Posted on October 7, 2008 at 9:41 am
Broadway musical “13” has tween market to itself
By Frank Scheck
Hollywood Reporter, Tue Oct 7, 2008 6:18am EDT
NEW YORK (Hollywood Reporter) – Broadway has plenty of shows for adults and several (nearly all of them courtesy of Disney) for young kids. But until now the tween market has largely been neglected, despite the mega-success of such musical acts as Hannah Montana and the Jonas Brothers.
The musical “13,” which opened Sunday at the Jacobs, is an attempt to rectify that situation, and because the stage version of “High School Musical” is taking its sweet time getting here, “13” seems to have the market to itself.
The show, featuring a score by Tony winner Jason Robert Brown (“Parade”), also has an ingenious marketing hook in the fact that its entire cast and onstage band are teenagers.
The book, co-written by Robert Horn and veteran children’s author Dan Elish, revolves around the travails of 13-year-old Evan (Graham Phillips), who much to his dismay moves with his recently divorced mother from Manhattan to Appleton, Ind., a town that he woefully describes as “where UFOs go to refuel.”
Desperate to fit in with the popular clique and have a decent turn-out for his bar mitzvah, Evan tries to ingratiate himself with such figures as the school jock (Eric M. Nelson), the head cheerleader (Delaney Moro) and the mean girl (Elizabeth Egan Gillies). In the process, he betrays the only kids who have actually welcomed him: the brainy Patrice (Allie Trimm) and the physically impaired, terminally ill Archie (Aaron Simon Gross).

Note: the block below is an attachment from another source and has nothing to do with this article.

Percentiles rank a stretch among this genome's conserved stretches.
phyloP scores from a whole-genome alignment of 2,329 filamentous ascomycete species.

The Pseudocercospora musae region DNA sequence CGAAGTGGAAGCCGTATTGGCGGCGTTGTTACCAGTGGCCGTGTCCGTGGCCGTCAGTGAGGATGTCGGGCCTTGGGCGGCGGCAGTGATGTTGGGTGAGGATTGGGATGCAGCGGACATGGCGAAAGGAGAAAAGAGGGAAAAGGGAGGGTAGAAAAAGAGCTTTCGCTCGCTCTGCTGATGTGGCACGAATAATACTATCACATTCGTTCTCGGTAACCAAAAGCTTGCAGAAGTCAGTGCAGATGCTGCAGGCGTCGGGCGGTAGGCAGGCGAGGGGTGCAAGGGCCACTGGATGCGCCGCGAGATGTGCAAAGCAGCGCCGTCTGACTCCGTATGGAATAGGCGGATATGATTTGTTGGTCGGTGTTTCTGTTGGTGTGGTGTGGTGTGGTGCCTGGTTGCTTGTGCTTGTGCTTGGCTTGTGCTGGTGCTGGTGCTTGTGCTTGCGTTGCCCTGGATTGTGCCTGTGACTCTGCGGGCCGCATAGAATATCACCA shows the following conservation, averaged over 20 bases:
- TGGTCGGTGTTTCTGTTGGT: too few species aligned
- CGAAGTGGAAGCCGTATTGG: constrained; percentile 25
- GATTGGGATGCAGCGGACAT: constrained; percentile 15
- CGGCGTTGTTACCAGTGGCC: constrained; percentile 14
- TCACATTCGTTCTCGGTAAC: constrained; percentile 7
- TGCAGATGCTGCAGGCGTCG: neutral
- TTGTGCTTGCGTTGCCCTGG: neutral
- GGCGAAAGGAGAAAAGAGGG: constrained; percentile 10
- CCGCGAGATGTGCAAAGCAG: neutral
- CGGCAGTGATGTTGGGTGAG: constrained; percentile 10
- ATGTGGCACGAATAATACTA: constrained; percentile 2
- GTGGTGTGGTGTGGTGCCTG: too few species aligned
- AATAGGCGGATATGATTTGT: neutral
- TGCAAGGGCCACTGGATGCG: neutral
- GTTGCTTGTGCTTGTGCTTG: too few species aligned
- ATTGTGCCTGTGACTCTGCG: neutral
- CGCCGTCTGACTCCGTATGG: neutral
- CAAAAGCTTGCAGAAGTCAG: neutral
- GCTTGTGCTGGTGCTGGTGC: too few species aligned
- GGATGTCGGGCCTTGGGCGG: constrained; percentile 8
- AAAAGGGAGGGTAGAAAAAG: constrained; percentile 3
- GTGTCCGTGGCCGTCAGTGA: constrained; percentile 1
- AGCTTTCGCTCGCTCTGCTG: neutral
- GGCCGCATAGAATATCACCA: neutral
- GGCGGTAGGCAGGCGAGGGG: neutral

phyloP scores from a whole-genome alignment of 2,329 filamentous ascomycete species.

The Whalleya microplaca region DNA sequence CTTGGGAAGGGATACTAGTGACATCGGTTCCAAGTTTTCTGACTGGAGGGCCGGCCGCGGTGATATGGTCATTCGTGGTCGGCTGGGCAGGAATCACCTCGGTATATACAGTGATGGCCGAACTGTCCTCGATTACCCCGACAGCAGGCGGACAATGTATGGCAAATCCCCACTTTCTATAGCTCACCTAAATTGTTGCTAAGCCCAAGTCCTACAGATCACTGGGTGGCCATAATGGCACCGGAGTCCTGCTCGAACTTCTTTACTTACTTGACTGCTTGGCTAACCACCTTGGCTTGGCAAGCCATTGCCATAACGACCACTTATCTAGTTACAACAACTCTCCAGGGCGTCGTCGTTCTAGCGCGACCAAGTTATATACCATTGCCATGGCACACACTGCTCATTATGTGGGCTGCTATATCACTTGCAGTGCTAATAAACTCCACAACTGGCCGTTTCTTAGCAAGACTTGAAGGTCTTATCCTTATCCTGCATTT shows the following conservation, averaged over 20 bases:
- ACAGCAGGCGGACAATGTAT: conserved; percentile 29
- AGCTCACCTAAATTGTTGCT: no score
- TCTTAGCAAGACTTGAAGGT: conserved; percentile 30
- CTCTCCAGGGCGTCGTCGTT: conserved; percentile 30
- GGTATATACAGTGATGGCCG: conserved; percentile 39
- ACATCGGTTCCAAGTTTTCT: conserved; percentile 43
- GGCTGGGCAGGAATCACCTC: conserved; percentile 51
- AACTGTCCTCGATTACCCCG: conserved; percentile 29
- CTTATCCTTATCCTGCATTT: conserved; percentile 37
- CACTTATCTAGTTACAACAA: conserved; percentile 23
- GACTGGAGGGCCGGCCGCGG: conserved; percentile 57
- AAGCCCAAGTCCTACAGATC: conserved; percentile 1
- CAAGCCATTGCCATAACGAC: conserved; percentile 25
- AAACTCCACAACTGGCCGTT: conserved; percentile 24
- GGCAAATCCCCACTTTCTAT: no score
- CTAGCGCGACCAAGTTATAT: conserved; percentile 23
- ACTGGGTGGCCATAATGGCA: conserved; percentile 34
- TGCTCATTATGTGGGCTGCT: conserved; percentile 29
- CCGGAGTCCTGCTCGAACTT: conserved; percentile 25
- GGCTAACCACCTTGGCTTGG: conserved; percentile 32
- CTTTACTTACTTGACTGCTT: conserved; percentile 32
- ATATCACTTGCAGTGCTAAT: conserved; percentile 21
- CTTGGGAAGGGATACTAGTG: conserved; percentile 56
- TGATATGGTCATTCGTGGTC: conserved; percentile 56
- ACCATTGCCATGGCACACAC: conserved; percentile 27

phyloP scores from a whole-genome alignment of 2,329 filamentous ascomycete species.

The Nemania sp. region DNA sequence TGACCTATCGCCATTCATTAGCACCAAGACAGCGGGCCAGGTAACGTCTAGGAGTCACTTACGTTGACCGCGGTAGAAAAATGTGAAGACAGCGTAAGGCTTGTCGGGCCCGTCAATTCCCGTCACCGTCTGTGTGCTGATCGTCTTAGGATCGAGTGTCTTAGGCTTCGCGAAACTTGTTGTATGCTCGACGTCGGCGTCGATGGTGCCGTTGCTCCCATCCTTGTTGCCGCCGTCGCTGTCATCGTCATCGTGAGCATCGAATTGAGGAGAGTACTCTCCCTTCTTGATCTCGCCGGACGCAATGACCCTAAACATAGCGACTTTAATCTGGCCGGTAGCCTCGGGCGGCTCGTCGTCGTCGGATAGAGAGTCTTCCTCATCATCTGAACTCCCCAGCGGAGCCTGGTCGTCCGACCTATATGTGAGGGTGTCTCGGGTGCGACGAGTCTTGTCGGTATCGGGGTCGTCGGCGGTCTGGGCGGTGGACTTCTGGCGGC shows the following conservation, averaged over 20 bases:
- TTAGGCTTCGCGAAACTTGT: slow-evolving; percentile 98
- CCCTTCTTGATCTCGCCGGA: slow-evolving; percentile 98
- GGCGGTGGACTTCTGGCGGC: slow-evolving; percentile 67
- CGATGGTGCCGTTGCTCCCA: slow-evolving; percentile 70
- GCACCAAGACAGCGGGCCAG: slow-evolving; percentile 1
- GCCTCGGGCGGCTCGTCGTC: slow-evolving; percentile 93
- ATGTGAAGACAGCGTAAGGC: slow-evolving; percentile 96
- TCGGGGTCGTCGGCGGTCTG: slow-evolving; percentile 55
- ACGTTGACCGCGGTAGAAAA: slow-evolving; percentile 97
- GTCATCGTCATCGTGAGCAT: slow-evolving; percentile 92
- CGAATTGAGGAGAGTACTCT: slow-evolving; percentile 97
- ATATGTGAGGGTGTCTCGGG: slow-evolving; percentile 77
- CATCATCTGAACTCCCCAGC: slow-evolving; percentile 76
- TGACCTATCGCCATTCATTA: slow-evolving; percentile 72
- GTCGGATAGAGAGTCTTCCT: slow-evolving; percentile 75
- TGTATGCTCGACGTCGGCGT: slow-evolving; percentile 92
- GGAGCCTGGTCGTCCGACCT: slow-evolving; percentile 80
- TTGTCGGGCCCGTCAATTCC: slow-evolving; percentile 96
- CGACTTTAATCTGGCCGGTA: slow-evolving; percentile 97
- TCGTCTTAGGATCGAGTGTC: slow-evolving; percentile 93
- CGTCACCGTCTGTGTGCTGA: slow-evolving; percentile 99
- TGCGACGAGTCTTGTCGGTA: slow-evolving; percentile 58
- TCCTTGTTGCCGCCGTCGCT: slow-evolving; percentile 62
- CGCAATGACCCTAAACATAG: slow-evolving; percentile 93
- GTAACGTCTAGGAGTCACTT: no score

Needless to say, it all works out in the end, with Evan learning handy lessons about what it means to grow up and face life as it is.
While not exactly sophisticated enough to stand as adult entertainment, “13” works more than well enough on its own terms and should well please its target audience. Brown’s pop-rock score is bouncy and fun, and is performed in exuberant fashion by the youthful cast. Indeed, the ensemble is highly impressive, putting over the material with precocious professionalism and — presumably thanks to the steady hand of director Jeremy Sams — avoiding the show-offy, “look at me” syndrome so endemic to younger performers.
Only at the evening’s end, during the musical number performed at the curtain call, do they seem to be showing off. But there’s no denying that by then they’ve earned the right.